Arts, Fear, Ego, Status Quo & Audience Development oh my…

I had a great discussion yesterday with a local grant writer.  We were discussing the nature of the arts in today’s world.  We both came to the same conclusion that a majority of artists and arts organizations these days might actually be getting in their own way for success.  “Why is that?  I don’t get it,” we both exclaimed.

We figured that one of the reasons was fear.  Some artists and arts organizations are afraid to try something new in order to succeed.  Maybe there is a learning curve involved that they simply do not want to get past or are afraid to attempt.  Perhaps they are afraid that straying from the status quo would make them appear strange and ignorant in comparison.  Perhaps they are simply afraid of success.  I have touched upon this topic before stating that the 5th C of audience development is “Courage.”

We also thought about ego.  Sometimes ego can get too big that it masks new and exciting possibilities.  Needing to have it your way can push away brilliant ideas, new people to work with, and new projects.

There is also the reasoning that people are so used to the status quo way of doing things, that they do not want to change.  “I’ve always done it this way,” they explain.  It’s what they know.  Why change?  If what you are used to doing isn’t working anymore, maybe it is time for a change.  You can’t expect different results by doing the same thing.  Albert Einstein, one of the most brilliant minds of all times pointed this out. I see organizations claim they don’t have the money to try something new, but they put their money into the same old, same old.  This to me means they do have the money, but they haven’t figured out that they can use their money differently to get different results.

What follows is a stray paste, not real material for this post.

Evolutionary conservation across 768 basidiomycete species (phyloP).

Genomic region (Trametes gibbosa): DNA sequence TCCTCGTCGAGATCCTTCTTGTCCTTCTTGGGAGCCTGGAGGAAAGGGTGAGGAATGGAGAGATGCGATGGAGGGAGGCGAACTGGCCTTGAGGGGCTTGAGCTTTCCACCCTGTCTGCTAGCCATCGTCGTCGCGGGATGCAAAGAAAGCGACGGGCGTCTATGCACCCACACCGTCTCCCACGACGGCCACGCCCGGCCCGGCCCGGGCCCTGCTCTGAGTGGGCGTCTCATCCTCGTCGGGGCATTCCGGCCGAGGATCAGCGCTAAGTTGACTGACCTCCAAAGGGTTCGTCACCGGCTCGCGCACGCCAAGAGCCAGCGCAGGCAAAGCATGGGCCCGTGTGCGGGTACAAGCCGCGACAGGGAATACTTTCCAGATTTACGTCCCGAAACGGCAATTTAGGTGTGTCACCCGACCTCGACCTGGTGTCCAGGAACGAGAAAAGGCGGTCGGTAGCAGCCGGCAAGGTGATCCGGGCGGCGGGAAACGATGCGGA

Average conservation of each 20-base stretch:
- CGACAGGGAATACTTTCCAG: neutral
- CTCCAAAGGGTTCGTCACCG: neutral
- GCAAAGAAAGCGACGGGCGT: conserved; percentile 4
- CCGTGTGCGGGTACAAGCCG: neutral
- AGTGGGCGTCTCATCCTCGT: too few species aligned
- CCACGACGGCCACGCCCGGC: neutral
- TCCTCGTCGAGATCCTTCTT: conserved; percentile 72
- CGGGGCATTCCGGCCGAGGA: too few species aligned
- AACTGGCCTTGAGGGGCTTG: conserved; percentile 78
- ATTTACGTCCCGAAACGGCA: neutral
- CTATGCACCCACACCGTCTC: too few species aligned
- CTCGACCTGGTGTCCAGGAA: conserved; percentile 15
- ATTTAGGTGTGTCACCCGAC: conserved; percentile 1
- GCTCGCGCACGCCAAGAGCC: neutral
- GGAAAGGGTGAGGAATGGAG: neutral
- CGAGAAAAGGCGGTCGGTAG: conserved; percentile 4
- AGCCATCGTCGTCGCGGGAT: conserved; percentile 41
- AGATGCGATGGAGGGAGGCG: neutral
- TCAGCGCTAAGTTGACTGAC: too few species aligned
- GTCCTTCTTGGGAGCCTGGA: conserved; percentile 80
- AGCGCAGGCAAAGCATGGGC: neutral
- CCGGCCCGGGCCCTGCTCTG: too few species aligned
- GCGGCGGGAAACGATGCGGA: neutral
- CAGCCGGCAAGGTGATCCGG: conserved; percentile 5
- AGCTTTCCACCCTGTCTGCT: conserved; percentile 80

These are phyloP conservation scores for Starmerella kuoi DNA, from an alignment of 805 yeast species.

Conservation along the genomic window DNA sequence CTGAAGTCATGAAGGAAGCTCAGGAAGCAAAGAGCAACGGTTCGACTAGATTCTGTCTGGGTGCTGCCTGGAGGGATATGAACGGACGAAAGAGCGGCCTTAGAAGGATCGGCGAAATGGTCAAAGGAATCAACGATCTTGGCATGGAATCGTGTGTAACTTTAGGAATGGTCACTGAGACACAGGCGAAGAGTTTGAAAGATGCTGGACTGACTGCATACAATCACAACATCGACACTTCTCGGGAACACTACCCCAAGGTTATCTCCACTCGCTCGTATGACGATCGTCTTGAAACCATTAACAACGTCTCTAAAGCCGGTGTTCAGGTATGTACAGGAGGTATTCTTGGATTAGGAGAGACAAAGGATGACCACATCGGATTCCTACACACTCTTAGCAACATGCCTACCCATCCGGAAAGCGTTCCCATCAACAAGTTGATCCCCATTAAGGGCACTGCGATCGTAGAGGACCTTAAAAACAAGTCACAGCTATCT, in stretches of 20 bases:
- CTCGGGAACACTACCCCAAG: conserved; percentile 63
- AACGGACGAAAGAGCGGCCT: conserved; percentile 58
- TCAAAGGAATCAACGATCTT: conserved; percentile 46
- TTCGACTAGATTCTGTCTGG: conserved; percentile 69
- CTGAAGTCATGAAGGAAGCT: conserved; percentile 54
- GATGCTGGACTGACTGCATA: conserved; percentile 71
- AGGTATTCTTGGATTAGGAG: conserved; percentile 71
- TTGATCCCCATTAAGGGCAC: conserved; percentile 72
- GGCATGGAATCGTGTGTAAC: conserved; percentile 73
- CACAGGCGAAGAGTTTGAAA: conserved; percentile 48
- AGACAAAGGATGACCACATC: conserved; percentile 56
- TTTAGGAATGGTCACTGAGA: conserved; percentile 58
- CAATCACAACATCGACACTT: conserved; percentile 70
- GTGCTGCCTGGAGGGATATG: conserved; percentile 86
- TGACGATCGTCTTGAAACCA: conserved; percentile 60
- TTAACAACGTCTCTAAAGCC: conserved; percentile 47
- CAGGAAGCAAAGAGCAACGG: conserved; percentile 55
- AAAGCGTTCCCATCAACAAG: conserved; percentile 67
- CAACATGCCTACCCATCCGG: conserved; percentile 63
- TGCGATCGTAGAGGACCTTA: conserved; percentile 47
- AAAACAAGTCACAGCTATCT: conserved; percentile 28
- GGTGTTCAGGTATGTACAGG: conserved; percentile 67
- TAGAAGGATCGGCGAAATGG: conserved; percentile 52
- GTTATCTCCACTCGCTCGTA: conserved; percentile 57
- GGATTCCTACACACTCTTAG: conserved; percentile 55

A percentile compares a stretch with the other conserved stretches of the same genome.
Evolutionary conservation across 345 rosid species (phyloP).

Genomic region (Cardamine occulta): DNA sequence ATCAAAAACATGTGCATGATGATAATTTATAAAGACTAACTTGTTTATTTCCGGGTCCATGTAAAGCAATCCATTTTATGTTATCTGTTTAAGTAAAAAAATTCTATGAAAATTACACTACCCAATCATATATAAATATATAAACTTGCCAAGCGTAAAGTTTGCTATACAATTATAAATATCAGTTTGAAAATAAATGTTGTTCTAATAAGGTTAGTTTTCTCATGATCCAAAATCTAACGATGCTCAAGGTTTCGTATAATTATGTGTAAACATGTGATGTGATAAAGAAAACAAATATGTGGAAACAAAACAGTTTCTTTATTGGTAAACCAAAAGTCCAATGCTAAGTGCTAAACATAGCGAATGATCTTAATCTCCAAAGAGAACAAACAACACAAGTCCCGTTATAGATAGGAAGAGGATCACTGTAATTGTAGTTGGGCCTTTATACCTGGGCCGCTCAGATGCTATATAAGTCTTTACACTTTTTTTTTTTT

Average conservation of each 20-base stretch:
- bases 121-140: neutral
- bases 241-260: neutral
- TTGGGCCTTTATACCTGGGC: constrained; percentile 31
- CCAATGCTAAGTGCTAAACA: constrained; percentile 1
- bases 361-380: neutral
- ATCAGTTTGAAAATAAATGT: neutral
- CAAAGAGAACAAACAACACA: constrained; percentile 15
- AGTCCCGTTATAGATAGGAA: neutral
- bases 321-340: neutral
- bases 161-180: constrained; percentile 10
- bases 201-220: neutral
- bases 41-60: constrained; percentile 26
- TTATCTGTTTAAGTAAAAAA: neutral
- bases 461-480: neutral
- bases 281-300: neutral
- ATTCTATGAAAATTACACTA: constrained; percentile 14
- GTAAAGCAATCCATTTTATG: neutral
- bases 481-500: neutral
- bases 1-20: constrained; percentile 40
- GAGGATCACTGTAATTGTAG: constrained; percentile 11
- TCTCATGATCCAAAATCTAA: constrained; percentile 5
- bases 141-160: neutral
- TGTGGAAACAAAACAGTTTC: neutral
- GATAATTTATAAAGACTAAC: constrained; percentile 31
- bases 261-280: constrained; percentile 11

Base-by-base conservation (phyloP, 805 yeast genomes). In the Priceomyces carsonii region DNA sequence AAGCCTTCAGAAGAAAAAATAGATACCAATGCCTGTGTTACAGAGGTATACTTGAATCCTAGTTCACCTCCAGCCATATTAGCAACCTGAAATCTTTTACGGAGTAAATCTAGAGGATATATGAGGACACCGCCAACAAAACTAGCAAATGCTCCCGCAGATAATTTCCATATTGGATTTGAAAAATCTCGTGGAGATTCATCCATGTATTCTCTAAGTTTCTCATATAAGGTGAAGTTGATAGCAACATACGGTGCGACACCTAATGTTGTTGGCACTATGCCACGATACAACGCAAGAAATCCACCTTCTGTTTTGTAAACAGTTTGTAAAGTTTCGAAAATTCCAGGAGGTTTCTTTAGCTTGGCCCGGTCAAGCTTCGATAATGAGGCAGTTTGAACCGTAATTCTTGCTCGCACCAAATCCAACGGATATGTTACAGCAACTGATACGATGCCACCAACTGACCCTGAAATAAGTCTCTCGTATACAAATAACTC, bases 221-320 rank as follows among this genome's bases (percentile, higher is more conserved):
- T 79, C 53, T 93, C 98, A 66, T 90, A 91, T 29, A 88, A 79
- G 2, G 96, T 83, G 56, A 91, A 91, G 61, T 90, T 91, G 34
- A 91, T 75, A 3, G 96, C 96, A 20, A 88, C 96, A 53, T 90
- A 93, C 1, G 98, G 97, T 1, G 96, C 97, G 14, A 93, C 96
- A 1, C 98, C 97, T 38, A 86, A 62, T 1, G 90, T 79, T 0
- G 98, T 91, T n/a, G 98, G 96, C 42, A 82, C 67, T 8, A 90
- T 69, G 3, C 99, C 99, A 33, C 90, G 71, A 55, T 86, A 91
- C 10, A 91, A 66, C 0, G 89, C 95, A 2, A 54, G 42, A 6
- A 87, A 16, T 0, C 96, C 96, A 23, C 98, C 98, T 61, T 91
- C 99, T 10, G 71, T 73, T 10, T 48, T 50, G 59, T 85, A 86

As I mentioned to my grant writer friend, I am attempting to patiently wait until all the fear, ego, and status quo excuses have run their course.  I am hopeful for the day when artists and arts organizations will be ready and open for success and ready and open to audience development!

Cheers to happy and loyal audiences,


Shoshana Fanizza
Audience Development Specialists
Facebook/twitter /E-mazing Newsletter /Blog

“Never treat your audience as customers, always as partners.”
~James Stewart



Filed under arts advocacy, arts management, arts marketing, Audience Development

2 responses to “Arts, Fear, Ego, Status Quo & Audience Development oh my…

  1. I totally agree! Fear and uncertainity are two of the biggest hurdles arts organisations and artists face today.

    Having recently attended the AMA Conference in Leicester, it was so inspiring to hear both Dave Moutrey and Sarah Shelley of the Cornerhouse in Manchester explain their new and holistic approach to managing their multipurpose arts organisation. What really stood out for me, was their approach toward working with their audience to help determine and influence their programming. I was inspired to say the least. It was incredibly freshing to see a successful and respect organisation take a new step into the unknow. They admitted freely that this will have its pitfalls, its hurdles, and potential failures. But I can’t help but think ‘Nothing ventured, nothing gained’. And in this case I think an awful lot can be gained from moving away from our silos and towards an integrated holistic approach to management and operations.

    As technology advances and virtual communities are becoming part of our wider society, these elements are influencing the expectations audiences, visitors and customers have of their experiences with arts organisations, and to a degree artists.

    It is no longer ‘us’ and ‘them’, the arts organisation deciding, presenting, and delivering arts and culture on a platter for the ‘general public’. In reality we need to build, sustain and nuture an integrated and honest relationship, where arts organisations and their audiences talk and, most importantly, listen to one another.

    Sian Jamieson (

    • Hi Sian,

      Thank you for your comment! I really like the term “holistic” in describing a healthier way to run an arts organization. I’m glad more people are realizing that art may become silent without the audience. If an artist performed in a middle of a forest and no one saw the performance, would it still be considered art? Maybe to the artist, but maybe not to the forest. We need a live, participating audience for art to become art in its full sense.


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